Thinking about dropping the hi-lift

WVI

Adventurer
Your search showed many more than mine ST Nick. Thanks
Can almost get a hummer jack for the price.
 

outback97

Adventurer
This thread is timely for me, as I recently bought a vehicle that included a Hi Lift jack and some accessories but I've never used a farm jack for anything but pulling fence posts and stumps. Not sure if I'll carry the Hi Lift or not.

Anybody have the lifting capacity and range for the Toyota jacks? I can find them for sale online, but no specs anywhere.

They look nice, but I’m skeptical one could handle my truck given the vehicles they originally came with.

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I have been searching for this info as well, it's surprisingly hard to come by. I don't know about the lifting range but here's what I have so far on weight capacities. I cannot guarantee this is accurate nor complete:

09111-60081 - 1800kg - 3970lb - For 100 Series LC?
09111-60075 - 1600kg - 3530lb - 4Runner?
09111-35150 - 1500kg - 3310lb - Earlier 4Runner?
09111-0C010 - 1340kg - 2954lb - 1st Gen Tundra?

Sources: https://forum.ih8mud.com/threads/99-lc-oem-bottle-jack-question.1035543/
 
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Superduty

Adventurer
I use a stock jack from 99 F350. For lack of a better term, I will use the term someone used earlier..."mechanical bottle jack". There are no hydraulics in it. I suppose there are some gears inside.
 

Ducky's Dad

Explorer
Can almost get a hummer jack for the price.

I have seen H1 scissors jacks for as low as $30 online. Gets low, goes high, pretty robust, needs a minor mod to its jacking pad to be useful on all vehicles. Only real downsides are that it is heavy and takes a fair amount of space. I carry one in my Power wagon along with the 60" HiLift. Re the X-Jack mentioned earlier in this thread, the first time I tried to use mine for a serious recovery, the jack burst and dropped the truck very suddenly. ARB replaced it under warranty, but I'm now leery of using it if there are other options. Could be that the PW is just too heavy for that bag.
 

67cj5

Man On a Mission
Past few weeks I've been putting my Rover on a diet, and next on the chopping block is the hi-lift. I do primarily single vehicle travel, hybrid overland/off-roading. Nothing too crazy. I've done the trails in the Dinkey wilderness area, such as Brewer lake, red lake. The hardest I want to go is the Rubicon and the Dusy Ershin.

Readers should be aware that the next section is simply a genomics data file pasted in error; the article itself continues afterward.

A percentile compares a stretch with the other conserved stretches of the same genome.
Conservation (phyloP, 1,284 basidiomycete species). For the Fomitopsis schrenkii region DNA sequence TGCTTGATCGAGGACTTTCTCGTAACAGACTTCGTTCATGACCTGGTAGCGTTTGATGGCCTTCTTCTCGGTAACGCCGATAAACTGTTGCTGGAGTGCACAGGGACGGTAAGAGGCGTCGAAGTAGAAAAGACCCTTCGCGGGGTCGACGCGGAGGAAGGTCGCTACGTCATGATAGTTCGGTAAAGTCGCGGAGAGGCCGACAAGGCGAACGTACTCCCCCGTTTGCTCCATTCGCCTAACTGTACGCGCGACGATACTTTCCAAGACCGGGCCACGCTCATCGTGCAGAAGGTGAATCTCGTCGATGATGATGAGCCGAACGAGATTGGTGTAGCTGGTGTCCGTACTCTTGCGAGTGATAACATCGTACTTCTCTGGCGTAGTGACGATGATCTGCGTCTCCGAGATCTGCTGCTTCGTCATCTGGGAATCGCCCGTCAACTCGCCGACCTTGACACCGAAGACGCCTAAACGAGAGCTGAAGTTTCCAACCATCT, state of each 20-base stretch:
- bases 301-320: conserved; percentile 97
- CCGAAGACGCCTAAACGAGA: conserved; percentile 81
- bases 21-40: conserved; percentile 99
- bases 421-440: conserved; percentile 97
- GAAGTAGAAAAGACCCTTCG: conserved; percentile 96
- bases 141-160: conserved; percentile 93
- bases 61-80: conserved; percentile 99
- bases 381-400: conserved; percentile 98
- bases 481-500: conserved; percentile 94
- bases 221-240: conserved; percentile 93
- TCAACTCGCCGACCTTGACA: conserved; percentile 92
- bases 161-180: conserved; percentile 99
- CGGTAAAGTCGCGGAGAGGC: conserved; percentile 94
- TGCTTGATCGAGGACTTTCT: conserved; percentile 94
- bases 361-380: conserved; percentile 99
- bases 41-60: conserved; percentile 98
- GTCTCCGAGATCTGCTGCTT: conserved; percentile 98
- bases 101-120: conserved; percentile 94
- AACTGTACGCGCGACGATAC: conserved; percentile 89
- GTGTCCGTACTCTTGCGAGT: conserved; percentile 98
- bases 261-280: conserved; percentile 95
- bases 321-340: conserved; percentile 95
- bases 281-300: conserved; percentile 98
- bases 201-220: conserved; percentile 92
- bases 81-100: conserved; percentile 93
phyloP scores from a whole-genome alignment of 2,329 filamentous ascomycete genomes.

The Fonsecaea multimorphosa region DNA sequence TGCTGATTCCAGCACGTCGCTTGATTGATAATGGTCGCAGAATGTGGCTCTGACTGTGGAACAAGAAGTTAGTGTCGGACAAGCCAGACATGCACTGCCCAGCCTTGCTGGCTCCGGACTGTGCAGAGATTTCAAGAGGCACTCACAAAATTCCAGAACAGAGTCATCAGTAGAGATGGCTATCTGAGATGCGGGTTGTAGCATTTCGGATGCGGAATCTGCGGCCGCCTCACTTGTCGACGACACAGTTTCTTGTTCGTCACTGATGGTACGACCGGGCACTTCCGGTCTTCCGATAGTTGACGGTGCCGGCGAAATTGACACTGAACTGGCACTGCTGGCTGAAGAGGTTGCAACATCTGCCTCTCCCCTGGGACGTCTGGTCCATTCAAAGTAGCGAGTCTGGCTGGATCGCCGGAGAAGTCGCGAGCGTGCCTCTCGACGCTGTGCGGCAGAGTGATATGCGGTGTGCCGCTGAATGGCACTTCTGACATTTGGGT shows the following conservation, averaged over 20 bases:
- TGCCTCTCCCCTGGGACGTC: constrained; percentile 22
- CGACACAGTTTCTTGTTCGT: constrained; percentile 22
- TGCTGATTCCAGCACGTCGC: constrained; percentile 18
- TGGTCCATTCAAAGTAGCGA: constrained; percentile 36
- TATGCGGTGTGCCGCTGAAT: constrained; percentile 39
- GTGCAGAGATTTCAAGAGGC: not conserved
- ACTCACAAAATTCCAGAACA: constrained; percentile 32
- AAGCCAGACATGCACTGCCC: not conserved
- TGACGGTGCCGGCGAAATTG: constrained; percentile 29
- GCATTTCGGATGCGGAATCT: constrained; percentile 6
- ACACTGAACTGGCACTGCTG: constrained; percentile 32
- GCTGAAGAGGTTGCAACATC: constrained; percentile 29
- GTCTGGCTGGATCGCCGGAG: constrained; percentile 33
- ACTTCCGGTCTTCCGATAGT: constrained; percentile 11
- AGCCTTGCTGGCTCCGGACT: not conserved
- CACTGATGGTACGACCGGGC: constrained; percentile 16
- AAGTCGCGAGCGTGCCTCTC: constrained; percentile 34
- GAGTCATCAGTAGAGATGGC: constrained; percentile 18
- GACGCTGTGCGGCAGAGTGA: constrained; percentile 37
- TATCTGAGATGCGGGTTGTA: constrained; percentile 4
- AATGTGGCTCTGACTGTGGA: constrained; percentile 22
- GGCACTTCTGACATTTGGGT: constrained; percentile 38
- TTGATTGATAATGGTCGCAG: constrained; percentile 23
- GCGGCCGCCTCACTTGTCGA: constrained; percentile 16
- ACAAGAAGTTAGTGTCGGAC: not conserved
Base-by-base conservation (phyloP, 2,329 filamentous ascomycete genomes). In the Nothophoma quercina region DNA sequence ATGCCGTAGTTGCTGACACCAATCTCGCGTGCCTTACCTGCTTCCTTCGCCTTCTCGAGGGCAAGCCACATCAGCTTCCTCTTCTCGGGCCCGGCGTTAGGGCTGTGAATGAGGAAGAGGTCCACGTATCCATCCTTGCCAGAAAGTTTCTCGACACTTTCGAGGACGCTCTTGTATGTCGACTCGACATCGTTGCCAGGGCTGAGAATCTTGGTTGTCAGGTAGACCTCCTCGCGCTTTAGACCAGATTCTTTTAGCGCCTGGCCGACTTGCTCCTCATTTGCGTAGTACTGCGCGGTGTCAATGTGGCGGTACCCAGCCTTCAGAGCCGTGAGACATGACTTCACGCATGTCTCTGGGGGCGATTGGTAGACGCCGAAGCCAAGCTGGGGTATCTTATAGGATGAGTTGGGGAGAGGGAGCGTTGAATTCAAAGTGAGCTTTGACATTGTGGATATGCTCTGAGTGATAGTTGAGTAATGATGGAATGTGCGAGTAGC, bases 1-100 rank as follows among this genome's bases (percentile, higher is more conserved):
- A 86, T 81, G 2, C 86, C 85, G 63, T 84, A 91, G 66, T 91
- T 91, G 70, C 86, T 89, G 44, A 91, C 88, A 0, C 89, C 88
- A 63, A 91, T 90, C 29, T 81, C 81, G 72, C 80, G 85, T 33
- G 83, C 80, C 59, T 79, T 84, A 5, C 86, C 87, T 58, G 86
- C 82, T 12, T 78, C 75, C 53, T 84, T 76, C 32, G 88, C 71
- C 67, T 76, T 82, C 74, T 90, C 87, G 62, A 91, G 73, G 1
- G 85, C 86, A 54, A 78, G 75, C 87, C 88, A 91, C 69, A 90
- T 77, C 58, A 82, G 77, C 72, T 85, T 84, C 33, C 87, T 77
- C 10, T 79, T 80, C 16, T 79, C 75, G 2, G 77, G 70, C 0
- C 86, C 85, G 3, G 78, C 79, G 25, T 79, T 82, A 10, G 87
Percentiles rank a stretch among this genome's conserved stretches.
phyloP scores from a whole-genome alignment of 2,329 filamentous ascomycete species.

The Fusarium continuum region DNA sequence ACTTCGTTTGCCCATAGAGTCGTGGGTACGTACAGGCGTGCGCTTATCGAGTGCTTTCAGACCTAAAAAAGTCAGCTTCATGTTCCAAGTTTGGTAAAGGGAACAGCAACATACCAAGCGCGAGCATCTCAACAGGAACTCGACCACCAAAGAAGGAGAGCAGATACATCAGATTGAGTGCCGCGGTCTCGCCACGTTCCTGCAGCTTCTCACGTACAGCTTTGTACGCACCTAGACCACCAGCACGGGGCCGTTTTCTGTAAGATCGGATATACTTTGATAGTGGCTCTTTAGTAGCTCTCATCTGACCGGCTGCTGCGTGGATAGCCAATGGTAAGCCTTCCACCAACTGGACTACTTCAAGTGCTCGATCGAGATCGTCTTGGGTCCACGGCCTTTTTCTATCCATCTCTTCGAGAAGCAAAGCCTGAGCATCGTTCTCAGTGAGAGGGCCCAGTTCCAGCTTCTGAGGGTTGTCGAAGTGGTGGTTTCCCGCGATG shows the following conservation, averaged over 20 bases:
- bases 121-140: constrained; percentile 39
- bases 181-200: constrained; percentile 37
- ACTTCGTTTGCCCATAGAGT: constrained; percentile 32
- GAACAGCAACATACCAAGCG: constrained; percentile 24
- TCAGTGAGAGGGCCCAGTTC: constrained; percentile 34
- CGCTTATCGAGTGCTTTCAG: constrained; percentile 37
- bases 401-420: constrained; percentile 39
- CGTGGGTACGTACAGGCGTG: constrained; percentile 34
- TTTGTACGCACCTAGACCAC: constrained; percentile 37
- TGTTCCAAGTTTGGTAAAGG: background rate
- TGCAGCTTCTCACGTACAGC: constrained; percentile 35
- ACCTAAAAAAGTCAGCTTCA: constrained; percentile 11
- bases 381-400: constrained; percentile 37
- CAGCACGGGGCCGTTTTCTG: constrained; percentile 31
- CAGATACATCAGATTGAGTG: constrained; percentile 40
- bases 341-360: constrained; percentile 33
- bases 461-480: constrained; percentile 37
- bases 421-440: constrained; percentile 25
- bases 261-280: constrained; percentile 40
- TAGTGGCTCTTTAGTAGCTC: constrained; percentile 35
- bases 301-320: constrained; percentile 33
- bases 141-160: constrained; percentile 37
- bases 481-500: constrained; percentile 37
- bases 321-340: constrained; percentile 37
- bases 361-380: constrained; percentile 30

When I got the lift-mate, I thought it would be a game-changer for quickly getting out of sticky situations. In reality, it's awkward and dangerous to use, and I found a well placed bottle jack with a plate was always a better solution.
Lifting any part of the frame is kind of useless unless you ratchet strap the axle to the frame... which again, why not just use a bottle jack?

I also have the off-road kit, to use it as a winch... but again, never used it.

It's currently mounted on the roof rack, which I don't like... not thrilled about 30 pounds up high. Plus the accessories, this kit weighs in at 50+ pounds.

I already have a winch and maxtrax, center locker (and hopefully axle lockers in the future).

My thinking is that I can get rid of this thing and probably never miss it, until there's that one situation where I really wished I had it...
There Is no way would I ditch it when going Bush or Off Road But saying That I never carry it around until I go bush, Not Once have I ever carried it during every day driving, But one thing for sure the moment you Go Bush without it you are going to need it, That's just Murphy's Law, What can go Wrong will go Wrong,

Hi-Lifts are very Cool for one reason and that's when all else fails these over grown door stops come in to their own, I had to do some work once on a horse box and replace the brake rods on both Axles and set the brakes up right so they worked just at the point of the over run and I could not get a jack under this PITA But the Hi-Lift got it up in the Air so I could get the Axle stands under there, and it has saved my Bacon on many other times too,